Doing the Iowa wave


Iowa fans wave to kids in the Stead Family Children’s Hospital during an NCAA football game between Iowa and Wyoming in Kinnick Stadium on Saturday, Sept. 2, 2017. The Stead Family Children’s hospital has an observation floor where families can go to watch games in Kinnick with a skybox-style view. (Joseph Cress/The Daily Iowan)

The University of Iowa football program started a new practice of having the entire Kinnick Stadium wave at children watching the game from the UI Stead Family Children’s Hospital during the Iowa/Wyoming game on Sept. 2.

Children admitted to the hospital could watch the game from the viewing area, and they were greeted by students, fans, and players after the end of the first quarter.

The event has garnered national attention, with ESPN doing a story on “SportsCenter” about the heartwarming moment.

For Zach Poe, one of the children who watched the game from the hospital, it was exciting to even go to a different floor.

“It was just really amazing; even just getting to go up and see the game was such a bright spot in our stay,” said Leigh Ann Kennedy, Zach’s mother. “It gets really boring in a hospital room … he was really getting stir crazy, and antsy, and homesick.”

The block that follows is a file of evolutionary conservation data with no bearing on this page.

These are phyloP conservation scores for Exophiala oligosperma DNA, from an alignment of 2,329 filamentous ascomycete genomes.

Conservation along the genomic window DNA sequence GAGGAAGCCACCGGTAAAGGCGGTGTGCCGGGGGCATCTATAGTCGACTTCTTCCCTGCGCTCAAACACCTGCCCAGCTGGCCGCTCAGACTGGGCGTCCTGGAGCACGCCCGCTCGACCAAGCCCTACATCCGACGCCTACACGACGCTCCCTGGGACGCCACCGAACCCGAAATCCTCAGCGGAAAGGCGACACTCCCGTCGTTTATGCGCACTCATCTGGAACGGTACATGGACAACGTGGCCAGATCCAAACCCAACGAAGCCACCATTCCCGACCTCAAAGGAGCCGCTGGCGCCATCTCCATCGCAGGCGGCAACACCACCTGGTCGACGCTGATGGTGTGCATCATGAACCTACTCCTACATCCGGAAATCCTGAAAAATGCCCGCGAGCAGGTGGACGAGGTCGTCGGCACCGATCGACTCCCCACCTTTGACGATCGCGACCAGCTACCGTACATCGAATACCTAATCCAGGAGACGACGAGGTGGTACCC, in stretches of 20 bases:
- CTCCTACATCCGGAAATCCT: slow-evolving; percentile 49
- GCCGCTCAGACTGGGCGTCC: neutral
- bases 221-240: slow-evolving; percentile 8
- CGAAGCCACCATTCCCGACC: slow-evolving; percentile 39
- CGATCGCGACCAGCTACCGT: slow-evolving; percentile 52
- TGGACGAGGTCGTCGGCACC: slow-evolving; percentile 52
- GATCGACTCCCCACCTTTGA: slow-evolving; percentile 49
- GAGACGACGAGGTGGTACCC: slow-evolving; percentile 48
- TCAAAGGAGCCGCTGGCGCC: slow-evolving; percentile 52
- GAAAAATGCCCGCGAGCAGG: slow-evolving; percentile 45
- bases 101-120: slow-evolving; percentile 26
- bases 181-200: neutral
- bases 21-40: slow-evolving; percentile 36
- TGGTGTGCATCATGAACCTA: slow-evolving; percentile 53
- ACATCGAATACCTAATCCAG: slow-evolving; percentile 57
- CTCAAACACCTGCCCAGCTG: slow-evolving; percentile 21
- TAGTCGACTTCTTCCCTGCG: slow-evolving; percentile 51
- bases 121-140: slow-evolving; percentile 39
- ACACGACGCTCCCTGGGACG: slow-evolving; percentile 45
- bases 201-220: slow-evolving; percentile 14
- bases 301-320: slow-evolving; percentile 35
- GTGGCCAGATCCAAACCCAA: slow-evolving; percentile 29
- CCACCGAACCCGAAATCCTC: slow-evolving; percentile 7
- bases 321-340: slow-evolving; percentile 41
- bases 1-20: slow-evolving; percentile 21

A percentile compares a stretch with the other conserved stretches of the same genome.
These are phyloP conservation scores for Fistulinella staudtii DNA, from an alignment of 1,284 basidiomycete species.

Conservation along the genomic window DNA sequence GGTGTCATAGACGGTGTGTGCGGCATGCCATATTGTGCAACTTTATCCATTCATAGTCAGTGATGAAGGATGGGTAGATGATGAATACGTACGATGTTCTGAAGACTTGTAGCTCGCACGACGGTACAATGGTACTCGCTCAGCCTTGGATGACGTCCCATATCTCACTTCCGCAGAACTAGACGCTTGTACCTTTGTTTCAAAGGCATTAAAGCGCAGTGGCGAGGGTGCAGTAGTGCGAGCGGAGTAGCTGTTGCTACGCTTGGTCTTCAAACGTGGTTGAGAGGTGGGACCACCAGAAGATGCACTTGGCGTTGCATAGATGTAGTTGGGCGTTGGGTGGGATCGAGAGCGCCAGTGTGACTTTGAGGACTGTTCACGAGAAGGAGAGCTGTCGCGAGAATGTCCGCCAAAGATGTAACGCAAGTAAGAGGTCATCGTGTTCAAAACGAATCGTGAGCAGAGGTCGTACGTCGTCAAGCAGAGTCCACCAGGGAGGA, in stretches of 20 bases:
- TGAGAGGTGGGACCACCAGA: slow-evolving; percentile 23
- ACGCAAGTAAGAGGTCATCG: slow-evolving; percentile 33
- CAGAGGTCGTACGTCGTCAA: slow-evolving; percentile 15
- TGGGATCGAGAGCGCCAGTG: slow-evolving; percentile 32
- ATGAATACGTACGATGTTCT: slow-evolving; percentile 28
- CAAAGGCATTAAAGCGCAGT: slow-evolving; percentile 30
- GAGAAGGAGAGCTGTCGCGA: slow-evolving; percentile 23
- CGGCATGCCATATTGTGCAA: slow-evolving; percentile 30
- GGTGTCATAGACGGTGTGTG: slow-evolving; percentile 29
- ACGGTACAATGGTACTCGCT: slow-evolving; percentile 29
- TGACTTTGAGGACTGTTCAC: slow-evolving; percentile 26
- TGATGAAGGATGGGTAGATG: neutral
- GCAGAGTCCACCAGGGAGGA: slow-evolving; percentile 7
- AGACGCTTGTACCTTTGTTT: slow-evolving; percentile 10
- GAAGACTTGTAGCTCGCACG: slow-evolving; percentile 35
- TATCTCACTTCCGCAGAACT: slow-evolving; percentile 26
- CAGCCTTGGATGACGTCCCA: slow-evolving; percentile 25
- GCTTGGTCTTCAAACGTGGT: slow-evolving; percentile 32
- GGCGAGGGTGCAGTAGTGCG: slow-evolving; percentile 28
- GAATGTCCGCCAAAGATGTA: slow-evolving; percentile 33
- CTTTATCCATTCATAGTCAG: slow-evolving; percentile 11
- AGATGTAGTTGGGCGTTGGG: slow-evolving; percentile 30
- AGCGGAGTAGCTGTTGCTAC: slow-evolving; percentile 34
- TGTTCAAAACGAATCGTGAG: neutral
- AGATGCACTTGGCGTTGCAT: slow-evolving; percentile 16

Zach is an energetic kid who loves all kinds of sports, especially football, she said. He had been admitted to the hospital with a lung infection, and until the night before the game, he was unable to leave his room. He has since been released.

Kids who viewed the game were treated to snacks, such games as cornhole and foosball, and received megaphones, sunglasses, and other souvenirs. The game was also televised on a flat screen, but those in the room could also see and hear everything on the field. They were also able to watch the band and all the pregame activities, Kennedy said.

“The people on the hospital side were literally right below us, so you could see their faces looking up at us and waving,” she said.

The experience was just as amazing for the students as it was for the patients, freshman Madison Rush said. She was in the student section directly across from the hospital, so she could see the children wave back and hold up signs.

“The best part was definitely when they waved back at us, and they made Iowa signs; that was really cool to see,” she said.

A majority of the students knew about the plan to wave at the viewing area before the game, but many of the fans did not, Rush said.

Head coach Kirk Ferentz was also pleased with the event, though he didn’t witness it during the game, as he said in a statement at a press conference on Sept. 5.

“It’s really a positive event for everybody, and it’s absolutely very heartwarming for everybody in the country to get an exposure to such a great tradition, so we are happy about that as well,” he said at the press conference.

For kids like Zach who couldn’t leave the hospital, getting waved at by everyone at the game was an amazing experience, Kennedy said.

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